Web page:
Recently, Nina "Sita Sings the Blues" Paley and I conducted a protected email exchange debating the merits of the Creative Commons "noncommerical" licenses (like those used on my novels and here at Boing Boing). It was an instructive and sometimes productive debate, and Nina's edited the thread and posted it.

Here's my perspective: the purpose of any cultural policy or regulation should be to encourage a diversity of both participation and works (that is: more people making art, and more kinds of art being made).

ISTM that your assertion amounts to: "Whatever forms of participation that come into existence as a result of the capitalization opportunities that accrue in an exclusive rights regime, they are dwarfed by the works that lurk in potentia should such a regime perish."

IOW: we unequivocally get *some* participation in culture as a result of exclusive rights regimes, some of which would not exist except for exclusive rights. You believe that if this regime and the works that depend on it was to vanish, the new works that would come into existence as a result would offset the losses.

I don't know how either assertion could be tested. We both have firsthand experience of both modes of creativity -- I know of works that wouldn't have been capitalized absent the higher returns expected in the presence of exclusive rights; I also know of works that could only have been made in their absence.

Paley & Doctorow argue over Non-Commercial licenses

Nina Paley's wonderful "Sita Sings the Blues" cartoon Nina Paley passes Netflix DRM and thousands of dollars Nina Paley and EFF: Sita Sings the Blues benefit in San Francisco ... Read the rest

In Praise of Passion

Kerov writes:

The nature of propaganda is to use emotion to bypass rationality. That, to me, qualifies it as a "bad thing" generally.

In my post on propaganda, I mentioned that propaganda is a tool that can be used for good as well as evil. This is a concept that the "great generation" largely accepted, but we "baby boomers" and "post-boomers" have never been required to understand. After the jump, I'll explain why appealing to emotions is so important, both in words and with a classic cartoon... Read the rest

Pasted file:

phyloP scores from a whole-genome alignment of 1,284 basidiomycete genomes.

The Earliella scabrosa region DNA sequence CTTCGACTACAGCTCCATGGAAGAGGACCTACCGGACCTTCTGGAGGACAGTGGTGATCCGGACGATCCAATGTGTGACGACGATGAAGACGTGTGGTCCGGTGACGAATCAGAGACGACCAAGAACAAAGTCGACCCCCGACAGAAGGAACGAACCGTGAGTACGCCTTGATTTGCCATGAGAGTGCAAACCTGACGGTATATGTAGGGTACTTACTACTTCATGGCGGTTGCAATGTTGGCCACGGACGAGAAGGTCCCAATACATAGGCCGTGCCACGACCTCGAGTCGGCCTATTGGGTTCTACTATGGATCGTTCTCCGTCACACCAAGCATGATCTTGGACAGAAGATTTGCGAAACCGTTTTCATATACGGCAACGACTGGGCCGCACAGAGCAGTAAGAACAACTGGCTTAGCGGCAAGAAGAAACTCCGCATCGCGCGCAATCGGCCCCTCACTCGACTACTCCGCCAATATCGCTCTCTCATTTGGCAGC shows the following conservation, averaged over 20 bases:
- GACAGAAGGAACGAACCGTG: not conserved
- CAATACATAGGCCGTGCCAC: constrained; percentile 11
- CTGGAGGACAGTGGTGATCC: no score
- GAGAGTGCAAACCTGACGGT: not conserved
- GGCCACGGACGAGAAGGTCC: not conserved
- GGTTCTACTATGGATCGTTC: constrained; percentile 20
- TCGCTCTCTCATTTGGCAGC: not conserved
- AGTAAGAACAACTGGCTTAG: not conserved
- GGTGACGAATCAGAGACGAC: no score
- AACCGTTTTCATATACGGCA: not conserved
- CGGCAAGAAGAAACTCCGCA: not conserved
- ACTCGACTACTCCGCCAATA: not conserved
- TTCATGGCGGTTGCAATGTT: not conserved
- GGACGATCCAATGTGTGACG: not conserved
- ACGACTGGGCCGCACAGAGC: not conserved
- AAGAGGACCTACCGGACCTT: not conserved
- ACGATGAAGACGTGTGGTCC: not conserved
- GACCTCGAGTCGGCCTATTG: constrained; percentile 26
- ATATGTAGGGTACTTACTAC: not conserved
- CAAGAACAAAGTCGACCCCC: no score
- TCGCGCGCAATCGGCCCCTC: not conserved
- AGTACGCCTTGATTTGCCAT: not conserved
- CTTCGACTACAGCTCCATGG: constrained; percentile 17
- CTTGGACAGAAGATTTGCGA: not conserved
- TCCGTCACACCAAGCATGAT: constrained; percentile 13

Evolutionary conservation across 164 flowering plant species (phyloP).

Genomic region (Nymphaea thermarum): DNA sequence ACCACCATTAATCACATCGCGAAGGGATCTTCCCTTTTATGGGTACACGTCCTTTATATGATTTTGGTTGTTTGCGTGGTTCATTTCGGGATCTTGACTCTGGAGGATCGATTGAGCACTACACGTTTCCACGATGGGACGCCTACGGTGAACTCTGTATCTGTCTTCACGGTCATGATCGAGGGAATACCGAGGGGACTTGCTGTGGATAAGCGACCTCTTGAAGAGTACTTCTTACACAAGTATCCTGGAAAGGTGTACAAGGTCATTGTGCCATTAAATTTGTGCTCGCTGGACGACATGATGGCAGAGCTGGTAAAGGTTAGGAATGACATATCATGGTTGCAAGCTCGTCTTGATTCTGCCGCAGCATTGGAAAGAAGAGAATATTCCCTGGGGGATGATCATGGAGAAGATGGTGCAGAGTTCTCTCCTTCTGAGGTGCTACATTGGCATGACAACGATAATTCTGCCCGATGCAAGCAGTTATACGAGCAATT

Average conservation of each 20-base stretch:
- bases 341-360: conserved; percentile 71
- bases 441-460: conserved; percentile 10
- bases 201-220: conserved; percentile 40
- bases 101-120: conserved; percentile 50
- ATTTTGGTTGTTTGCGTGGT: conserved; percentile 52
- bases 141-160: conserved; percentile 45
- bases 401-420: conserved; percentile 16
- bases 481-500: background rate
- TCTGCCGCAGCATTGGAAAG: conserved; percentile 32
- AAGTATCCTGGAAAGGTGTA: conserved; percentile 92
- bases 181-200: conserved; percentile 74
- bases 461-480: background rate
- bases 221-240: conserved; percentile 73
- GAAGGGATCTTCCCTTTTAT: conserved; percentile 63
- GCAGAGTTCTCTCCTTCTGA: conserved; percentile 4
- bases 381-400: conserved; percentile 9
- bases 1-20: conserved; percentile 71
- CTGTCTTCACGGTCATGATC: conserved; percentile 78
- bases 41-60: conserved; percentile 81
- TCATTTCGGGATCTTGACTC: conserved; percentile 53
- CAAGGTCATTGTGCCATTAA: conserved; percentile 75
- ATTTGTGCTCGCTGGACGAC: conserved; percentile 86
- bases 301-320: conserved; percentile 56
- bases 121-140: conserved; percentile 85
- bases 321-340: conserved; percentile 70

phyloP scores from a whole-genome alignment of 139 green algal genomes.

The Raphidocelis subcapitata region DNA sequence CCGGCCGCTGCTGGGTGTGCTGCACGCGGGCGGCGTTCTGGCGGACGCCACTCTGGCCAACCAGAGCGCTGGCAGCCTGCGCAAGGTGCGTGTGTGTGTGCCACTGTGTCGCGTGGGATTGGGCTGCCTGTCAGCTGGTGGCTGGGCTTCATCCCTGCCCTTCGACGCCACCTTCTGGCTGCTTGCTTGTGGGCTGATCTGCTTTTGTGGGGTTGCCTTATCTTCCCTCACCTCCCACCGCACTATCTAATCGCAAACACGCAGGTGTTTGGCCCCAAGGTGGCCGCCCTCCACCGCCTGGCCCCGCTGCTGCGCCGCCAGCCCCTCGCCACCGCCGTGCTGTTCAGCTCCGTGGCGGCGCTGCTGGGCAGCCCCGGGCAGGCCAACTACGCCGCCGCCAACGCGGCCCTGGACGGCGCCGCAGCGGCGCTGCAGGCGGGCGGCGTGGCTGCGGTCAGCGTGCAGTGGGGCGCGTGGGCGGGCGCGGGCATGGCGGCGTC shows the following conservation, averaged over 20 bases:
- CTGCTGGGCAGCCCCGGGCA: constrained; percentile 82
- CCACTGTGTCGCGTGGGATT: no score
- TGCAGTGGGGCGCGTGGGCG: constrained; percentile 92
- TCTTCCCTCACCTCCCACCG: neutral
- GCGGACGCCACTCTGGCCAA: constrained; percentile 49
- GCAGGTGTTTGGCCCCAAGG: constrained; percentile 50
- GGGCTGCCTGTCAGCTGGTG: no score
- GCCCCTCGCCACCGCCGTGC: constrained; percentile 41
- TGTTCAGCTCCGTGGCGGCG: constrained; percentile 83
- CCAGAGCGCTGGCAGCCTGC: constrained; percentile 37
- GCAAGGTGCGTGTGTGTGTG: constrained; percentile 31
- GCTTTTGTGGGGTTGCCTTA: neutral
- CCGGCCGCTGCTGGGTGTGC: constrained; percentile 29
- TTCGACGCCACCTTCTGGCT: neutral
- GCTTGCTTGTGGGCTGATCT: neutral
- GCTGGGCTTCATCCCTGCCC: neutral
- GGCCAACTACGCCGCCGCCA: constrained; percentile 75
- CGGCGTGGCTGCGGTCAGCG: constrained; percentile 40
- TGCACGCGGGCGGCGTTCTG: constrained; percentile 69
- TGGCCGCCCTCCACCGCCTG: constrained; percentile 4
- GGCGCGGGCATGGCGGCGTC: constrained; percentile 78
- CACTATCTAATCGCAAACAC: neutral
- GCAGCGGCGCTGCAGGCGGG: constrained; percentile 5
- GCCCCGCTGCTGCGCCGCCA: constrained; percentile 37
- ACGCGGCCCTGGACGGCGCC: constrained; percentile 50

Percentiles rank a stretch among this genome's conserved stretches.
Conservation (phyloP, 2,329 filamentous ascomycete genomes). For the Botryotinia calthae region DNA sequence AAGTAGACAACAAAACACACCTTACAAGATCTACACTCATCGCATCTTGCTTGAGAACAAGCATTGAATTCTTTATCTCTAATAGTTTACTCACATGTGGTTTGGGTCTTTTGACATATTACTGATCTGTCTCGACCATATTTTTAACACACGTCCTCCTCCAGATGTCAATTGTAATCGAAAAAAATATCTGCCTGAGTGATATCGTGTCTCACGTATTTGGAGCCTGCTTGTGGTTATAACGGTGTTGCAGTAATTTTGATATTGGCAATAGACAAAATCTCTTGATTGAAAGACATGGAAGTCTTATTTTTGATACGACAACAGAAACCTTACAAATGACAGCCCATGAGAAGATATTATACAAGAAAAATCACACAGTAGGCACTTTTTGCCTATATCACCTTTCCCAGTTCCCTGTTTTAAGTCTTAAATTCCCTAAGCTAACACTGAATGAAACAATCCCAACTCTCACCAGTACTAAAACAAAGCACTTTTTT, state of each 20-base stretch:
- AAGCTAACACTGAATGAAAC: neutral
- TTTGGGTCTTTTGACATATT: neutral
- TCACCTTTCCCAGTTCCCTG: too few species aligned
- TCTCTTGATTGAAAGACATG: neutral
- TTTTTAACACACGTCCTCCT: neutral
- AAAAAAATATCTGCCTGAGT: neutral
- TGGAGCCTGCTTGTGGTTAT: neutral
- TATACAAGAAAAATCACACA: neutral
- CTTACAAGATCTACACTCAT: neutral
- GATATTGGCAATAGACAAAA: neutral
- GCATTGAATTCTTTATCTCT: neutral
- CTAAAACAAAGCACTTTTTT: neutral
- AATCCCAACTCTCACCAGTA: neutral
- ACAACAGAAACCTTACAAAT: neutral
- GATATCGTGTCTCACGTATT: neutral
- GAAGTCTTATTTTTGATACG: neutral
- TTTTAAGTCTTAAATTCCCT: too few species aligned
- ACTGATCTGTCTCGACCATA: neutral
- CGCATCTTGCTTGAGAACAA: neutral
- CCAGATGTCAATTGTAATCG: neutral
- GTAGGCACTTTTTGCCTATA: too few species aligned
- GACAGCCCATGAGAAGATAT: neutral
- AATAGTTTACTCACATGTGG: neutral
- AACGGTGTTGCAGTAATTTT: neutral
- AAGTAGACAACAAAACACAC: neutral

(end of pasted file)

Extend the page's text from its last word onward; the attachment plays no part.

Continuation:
The Biology of Music: Why we like what we like

As a rule, humans are very picky about their music. I don't mean stylistic choices. Whether you like country, western, or both is up to you. I'm talking about something more basic than that.

A tone is a sound, like a note before it gets a specific name, and a scale is a collection of tones grouped in ascending or descending order. We are able to hear a huge number of tones and, theoretically, there's billions of ways to group them, but humans tend to focus on a very small number of scales, usually made up of either five or seven tones. The same scales are used over and over, throughout most of Western music and much of human music as a whole, said Dale Purves, Ph.D., professor of neurobiology at Duke University and director of the Duke-NUS Neuroscience Program in Singapore. In fact, even styles of music that sound completely different--say classical Chinese music vs. Western folk music--use the same scale, he said. They just use it differently.

So why are we so drawn to certain tones and certain groups of tones? Purves' team thinks they have an answer--an explanation that links what humans like with who they are, biologically. Read the rest